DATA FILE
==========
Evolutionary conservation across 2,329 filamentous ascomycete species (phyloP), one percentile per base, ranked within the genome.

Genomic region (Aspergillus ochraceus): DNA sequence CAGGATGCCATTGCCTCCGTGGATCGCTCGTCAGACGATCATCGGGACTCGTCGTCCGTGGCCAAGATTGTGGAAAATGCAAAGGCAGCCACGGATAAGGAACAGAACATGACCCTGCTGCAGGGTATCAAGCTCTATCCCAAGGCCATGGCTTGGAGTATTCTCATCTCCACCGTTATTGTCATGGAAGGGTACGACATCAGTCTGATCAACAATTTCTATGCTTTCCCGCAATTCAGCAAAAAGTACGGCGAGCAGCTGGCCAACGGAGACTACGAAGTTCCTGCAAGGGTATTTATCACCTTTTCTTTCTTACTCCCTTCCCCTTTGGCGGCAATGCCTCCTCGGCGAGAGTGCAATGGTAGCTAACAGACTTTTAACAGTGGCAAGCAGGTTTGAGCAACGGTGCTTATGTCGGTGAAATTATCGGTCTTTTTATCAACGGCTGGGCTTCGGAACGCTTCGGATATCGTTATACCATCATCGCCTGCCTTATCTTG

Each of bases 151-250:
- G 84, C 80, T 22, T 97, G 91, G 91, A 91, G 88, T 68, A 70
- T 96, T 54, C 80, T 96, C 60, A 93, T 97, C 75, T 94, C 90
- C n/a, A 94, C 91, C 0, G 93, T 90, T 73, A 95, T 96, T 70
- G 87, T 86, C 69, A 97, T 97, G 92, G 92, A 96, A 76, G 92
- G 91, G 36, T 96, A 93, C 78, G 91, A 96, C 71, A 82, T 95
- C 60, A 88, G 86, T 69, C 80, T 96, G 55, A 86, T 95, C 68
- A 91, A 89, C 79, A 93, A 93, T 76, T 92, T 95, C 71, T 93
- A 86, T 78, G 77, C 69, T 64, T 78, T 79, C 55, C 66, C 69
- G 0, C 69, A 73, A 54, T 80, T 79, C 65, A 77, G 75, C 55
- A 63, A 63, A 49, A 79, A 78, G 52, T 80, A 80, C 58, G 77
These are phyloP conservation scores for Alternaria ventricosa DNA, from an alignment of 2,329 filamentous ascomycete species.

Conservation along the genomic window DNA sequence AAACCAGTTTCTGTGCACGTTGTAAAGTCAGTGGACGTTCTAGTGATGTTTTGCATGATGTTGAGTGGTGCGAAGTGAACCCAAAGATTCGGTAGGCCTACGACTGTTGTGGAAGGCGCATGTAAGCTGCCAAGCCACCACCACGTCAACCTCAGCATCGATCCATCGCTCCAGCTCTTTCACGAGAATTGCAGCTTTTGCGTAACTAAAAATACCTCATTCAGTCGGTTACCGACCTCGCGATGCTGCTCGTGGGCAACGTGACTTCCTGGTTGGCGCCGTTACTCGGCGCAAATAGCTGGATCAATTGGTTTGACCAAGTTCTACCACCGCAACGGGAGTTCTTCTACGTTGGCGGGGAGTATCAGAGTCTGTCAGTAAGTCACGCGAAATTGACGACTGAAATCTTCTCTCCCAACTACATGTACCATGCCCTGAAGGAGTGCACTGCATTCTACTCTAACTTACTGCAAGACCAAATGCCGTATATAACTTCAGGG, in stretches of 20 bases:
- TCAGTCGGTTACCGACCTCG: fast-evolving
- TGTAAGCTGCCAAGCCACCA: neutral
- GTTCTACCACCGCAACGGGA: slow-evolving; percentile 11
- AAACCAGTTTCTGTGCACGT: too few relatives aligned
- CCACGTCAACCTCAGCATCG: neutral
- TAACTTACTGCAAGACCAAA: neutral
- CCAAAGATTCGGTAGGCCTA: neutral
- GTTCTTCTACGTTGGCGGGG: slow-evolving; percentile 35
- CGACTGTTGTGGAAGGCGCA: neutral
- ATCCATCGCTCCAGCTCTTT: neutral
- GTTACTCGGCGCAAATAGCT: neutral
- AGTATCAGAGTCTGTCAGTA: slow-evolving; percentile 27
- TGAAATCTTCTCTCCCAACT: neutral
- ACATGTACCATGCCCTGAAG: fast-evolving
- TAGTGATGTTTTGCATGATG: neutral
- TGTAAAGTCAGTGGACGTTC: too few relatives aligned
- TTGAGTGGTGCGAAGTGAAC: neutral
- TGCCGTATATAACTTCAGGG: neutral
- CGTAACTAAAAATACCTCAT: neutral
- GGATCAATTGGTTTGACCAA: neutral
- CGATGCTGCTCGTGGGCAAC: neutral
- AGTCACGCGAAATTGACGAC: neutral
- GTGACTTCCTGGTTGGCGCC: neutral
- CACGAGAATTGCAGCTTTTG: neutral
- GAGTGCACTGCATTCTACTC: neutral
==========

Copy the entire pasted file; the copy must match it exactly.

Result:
Evolutionary conservation across 2,329 filamentous ascomycete species (phyloP), one percentile per base, ranked within the genome.

Genomic region (Aspergillus ochraceus): DNA sequence CAGGATGCCATTGCCTCCGTGGATCGCTCGTCAGACGATCATCGGGACTCGTCGTCCGTGGCCAAGATTGTGGAAAATGCAAAGGCAGCCACGGATAAGGAACAGAACATGACCCTGCTGCAGGGTATCAAGCTCTATCCCAAGGCCATGGCTTGGAGTATTCTCATCTCCACCGTTATTGTCATGGAAGGGTACGACATCAGTCTGATCAACAATTTCTATGCTTTCCCGCAATTCAGCAAAAAGTACGGCGAGCAGCTGGCCAACGGAGACTACGAAGTTCCTGCAAGGGTATTTATCACCTTTTCTTTCTTACTCCCTTCCCCTTTGGCGGCAATGCCTCCTCGGCGAGAGTGCAATGGTAGCTAACAGACTTTTAACAGTGGCAAGCAGGTTTGAGCAACGGTGCTTATGTCGGTGAAATTATCGGTCTTTTTATCAACGGCTGGGCTTCGGAACGCTTCGGATATCGTTATACCATCATCGCCTGCCTTATCTTG

Each of bases 151-250:
- G 84, C 80, T 22, T 97, G 91, G 91, A 91, G 88, T 68, A 70
- T 96, T 54, C 80, T 96, C 60, A 93, T 97, C 75, T 94, C 90
- C n/a, A 94, C 91, C 0, G 93, T 90, T 73, A 95, T 96, T 70
- G 87, T 86, C 69, A 97, T 97, G 92, G 92, A 96, A 76, G 92
- G 91, G 36, T 96, A 93, C 78, G 91, A 96, C 71, A 82, T 95
- C 60, A 88, G 86, T 69, C 80, T 96, G 55, A 86, T 95, C 68
- A 91, A 89, C 79, A 93, A 93, T 76, T 92, T 95, C 71, T 93
- A 86, T 78, G 77, C 69, T 64, T 78, T 79, C 55, C 66, C 69
- G 0, C 69, A 73, A 54, T 80, T 79, C 65, A 77, G 75, C 55
- A 63, A 63, A 49, A 79, A 78, G 52, T 80, A 80, C 58, G 77
These are phyloP conservation scores for Alternaria ventricosa DNA, from an alignment of 2,329 filamentous ascomycete species.

Conservation along the genomic window DNA sequence AAACCAGTTTCTGTGCACGTTGTAAAGTCAGTGGACGTTCTAGTGATGTTTTGCATGATGTTGAGTGGTGCGAAGTGAACCCAAAGATTCGGTAGGCCTACGACTGTTGTGGAAGGCGCATGTAAGCTGCCAAGCCACCACCACGTCAACCTCAGCATCGATCCATCGCTCCAGCTCTTTCACGAGAATTGCAGCTTTTGCGTAACTAAAAATACCTCATTCAGTCGGTTACCGACCTCGCGATGCTGCTCGTGGGCAACGTGACTTCCTGGTTGGCGCCGTTACTCGGCGCAAATAGCTGGATCAATTGGTTTGACCAAGTTCTACCACCGCAACGGGAGTTCTTCTACGTTGGCGGGGAGTATCAGAGTCTGTCAGTAAGTCACGCGAAATTGACGACTGAAATCTTCTCTCCCAACTACATGTACCATGCCCTGAAGGAGTGCACTGCATTCTACTCTAACTTACTGCAAGACCAAATGCCGTATATAACTTCAGGG, in stretches of 20 bases:
- TCAGTCGGTTACCGACCTCG: fast-evolving
- TGTAAGCTGCCAAGCCACCA: neutral
- GTTCTACCACCGCAACGGGA: slow-evolving; percentile 11
- AAACCAGTTTCTGTGCACGT: too few relatives aligned
- CCACGTCAACCTCAGCATCG: neutral
- TAACTTACTGCAAGACCAAA: neutral
- CCAAAGATTCGGTAGGCCTA: neutral
- GTTCTTCTACGTTGGCGGGG: slow-evolving; percentile 35
- CGACTGTTGTGGAAGGCGCA: neutral
- ATCCATCGCTCCAGCTCTTT: neutral
- GTTACTCGGCGCAAATAGCT: neutral
- AGTATCAGAGTCTGTCAGTA: slow-evolving; percentile 27
- TGAAATCTTCTCTCCCAACT: neutral
- ACATGTACCATGCCCTGAAG: fast-evolving
- TAGTGATGTTTTGCATGATG: neutral
- TGTAAAGTCAGTGGACGTTC: too few relatives aligned
- TTGAGTGGTGCGAAGTGAAC: neutral
- TGCCGTATATAACTTCAGGG: neutral
- CGTAACTAAAAATACCTCAT: neutral
- GGATCAATTGGTTTGACCAA: neutral
- CGATGCTGCTCGTGGGCAAC: neutral
- AGTCACGCGAAATTGACGAC: neutral
- GTGACTTCCTGGTTGGCGCC: neutral
- CACGAGAATTGCAGCTTTTG: neutral
- GAGTGCACTGCATTCTACTC: neutral